We continued to wander from one amazing site to another listening to Jon Jin provide interesting facts and stories along the way until we finally arrived at a building housing some of the emperor’s private rooms. We were able to view the rooms though a glass wall, which was sufficiently smudged with many days of pollution, fingerprints and nose prints. I thought about the potential profits of a Windex concession stand. The ladies in our group were interested in hearing about the elaborate robes and the spectacular jewel encrusted crowns, necklaces and rings worn by the emperor. The males in the group were more interested in the concubine statistics. According to Jon Jin the emperor kept a significant number of concubines on his staff, and when he decided which one he would sleep with on a given night she would be delivered to him naked, in order to insure that she was not carrying any weapons.
Then she would have to crawl to his bed on her hands and knees to make sure that her head was never higher than his head. This was a major no-no. I think that we can conclude from this story that sex has not changed much over the last few centuries. We still take time to remove the jewelry and there is still groveling involved. We have just had gender role reversal.

Prior to exiting the Forbidden City we were ushered into a gift shop where the People’s Republic gave us every opportunity to contribute filthy, capitalistic, Yankee dollars to Chinese economic development. Then we were whisked through some narrow residential streets to a restaurant that was tucked back off the beaten path. As it turned out this was one of Chairman Mao’s favorite places to eat. His smiling face adorned the wall of the entryway, and I assumed that he signed his picture with Chinese characters which could be loosely interpreted as “Who loves ya, baby?”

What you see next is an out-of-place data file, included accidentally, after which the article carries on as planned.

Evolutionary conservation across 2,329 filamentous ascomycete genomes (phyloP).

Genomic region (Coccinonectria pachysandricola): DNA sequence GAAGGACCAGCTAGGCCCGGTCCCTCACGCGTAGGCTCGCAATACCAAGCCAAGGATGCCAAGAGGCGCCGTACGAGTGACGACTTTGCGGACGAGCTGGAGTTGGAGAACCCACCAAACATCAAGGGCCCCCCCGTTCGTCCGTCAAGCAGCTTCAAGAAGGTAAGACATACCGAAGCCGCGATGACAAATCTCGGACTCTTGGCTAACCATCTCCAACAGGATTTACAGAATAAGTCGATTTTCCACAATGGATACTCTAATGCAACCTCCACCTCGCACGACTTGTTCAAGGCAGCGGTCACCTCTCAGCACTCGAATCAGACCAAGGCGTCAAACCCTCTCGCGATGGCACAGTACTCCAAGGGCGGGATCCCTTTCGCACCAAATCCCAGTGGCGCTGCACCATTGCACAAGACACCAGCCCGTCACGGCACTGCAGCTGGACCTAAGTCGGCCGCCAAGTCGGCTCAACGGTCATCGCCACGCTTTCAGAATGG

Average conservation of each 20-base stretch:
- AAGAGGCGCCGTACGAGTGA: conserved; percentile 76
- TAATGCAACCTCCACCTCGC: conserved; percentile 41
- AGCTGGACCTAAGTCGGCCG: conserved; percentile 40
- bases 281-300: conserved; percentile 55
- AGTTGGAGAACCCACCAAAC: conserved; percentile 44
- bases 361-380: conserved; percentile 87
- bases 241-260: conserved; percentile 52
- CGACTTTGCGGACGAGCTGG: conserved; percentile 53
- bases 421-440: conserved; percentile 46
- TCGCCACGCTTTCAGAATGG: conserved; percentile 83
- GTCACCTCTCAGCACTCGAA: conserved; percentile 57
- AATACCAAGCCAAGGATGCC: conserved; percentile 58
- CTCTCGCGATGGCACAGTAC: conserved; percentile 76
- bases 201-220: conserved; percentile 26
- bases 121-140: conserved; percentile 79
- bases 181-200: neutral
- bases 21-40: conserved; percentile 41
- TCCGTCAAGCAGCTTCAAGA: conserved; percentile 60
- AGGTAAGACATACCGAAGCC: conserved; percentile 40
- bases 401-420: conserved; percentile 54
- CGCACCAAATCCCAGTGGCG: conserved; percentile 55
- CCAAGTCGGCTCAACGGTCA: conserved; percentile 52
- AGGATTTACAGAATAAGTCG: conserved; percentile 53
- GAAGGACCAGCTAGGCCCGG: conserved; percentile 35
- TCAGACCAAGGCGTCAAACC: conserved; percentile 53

We packed our hot, sweaty bodies around two large, round tables and had the first of many sumptuous Chinese lunches and dinners. I quickly relearned my chopstick skills and was soon snatching items onto my plate as the dishes rolled by on the center lazy susan.

After lunch and a short bus ride to the suburbs we found ourselves wandering around through the extensive grounds of the Summer Palace, used by several of the last emperors.
There were many buildings, statues, and gardens along with a huge lake, which we learned, was dug out by several thousand peasants. The highlight of hot, crowded afternoon was when tall Brad (6’ 8”) waded into a large group of grade school kids on a field trip and let them all pose for pictures with the giant American.

We arrive back at the hotel just in time for a quick shower before reassembling in the lobby for a trip to a downtown restaurant and a Peking Duck dinner. Dinner was followed by a request for a special stop on the way back to the hotel. Jon Jin went to bat for us with the bus driver, and we all got to buy T-shirts at the Hard Rock Café of Beijing.

Next…..The Great Wall I